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ISSN 0115-0839

Malunggay goes global

My wife says I'm cheating

How are the tamaraw?

Hara hachi bu

Back from the bottle Breastfeeding tips

So hot Sohoton!

Stewards of the Earth How to care like the Father

Health & Home September-October 2017



SEPTEMBER-OCTOBER 2017 24 The Tamaraw and the Batangan By Gregg Yan An endangered bovine and an endangered culture


27 Greening Your Kitchen By Sue Radd Cooking with less energy, less waste


Millennial Asks How to Fulfill Big Dreams

28 From the Bottle Back to the Breast By Nona D. Andaya-Castillo How to restart breastfeeding

By Rose Fres Fausto

Saving tips for young professionals


Hope in the Storm (Part 2)

31 Quick Plastic Gift Box By Danna May M. Baldoza Soda bottle turned cube container

By Melodie Mae K. Inapan

Losing sight was not the end

32 An Excellent Plant By Janet R. Tolete Malunggay and JPM Eco Farm

10 The Grace of Falling Trees By Marlo Schalesky God’s answer to anxiety

36 When God Made the Neurons By Rowena R. Antemano Growing, electrifying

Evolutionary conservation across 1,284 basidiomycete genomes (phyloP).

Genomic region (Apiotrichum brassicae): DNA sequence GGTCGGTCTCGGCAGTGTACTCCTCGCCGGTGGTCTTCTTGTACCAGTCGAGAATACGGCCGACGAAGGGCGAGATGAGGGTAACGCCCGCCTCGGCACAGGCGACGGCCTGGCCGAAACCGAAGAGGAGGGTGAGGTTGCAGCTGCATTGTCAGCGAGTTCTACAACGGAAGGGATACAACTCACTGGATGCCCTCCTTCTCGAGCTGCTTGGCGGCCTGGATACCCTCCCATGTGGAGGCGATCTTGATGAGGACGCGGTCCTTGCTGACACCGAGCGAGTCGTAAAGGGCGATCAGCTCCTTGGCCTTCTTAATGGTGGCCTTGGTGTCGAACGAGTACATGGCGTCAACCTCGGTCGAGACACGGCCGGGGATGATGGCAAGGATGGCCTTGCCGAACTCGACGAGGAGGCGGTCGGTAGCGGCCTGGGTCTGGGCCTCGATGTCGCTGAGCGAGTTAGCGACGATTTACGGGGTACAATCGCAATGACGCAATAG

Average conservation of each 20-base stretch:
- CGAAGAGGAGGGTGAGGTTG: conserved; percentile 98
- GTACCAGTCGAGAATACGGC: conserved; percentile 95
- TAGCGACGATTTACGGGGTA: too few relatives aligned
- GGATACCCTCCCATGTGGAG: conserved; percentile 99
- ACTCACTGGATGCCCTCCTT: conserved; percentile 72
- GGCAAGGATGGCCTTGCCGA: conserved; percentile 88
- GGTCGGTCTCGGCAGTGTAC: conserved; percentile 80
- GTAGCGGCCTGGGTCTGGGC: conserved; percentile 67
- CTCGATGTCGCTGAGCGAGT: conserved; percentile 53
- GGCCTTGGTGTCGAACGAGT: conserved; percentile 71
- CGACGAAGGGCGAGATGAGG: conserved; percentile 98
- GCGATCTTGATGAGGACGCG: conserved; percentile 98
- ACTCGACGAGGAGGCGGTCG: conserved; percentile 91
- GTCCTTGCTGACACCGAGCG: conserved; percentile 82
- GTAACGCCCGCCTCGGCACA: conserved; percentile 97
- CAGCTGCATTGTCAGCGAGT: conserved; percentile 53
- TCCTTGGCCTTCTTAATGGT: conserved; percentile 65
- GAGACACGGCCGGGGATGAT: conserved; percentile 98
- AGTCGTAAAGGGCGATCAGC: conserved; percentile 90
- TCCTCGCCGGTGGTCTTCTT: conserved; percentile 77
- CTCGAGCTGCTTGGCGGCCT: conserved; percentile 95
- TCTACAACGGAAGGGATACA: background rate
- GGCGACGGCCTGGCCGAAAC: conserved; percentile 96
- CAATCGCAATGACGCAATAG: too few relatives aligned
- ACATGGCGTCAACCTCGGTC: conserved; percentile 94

14 A Letter From the Womb By Rod Arters When a child hears “abortion” 16 The Philippines’ Pride: Pili Nuts By Arlene May G. Corpus Beyond the humble pasalubong


20 Safe Online By Nathanlie M. Baldoza Protecting teens from

42 Earth 2.0 By John T. Baldwin, L. James

sexual predators

23 Live Green on Your Holiday By WWF-Philippines

The earth is our home—big yet vulnerable. When God gave man dominion over His creation, along with it were the gifts of compassion and reason. Photos in this issue are by rogeRGSabio unless credited otherwise. Cover photo from

Martin Luther: His Life and Legacy By Felixian T. Felicitas

The spark that lighted the world 500 years ago

Gibson, and Jerry D. Thomas


A new heaven and a new earth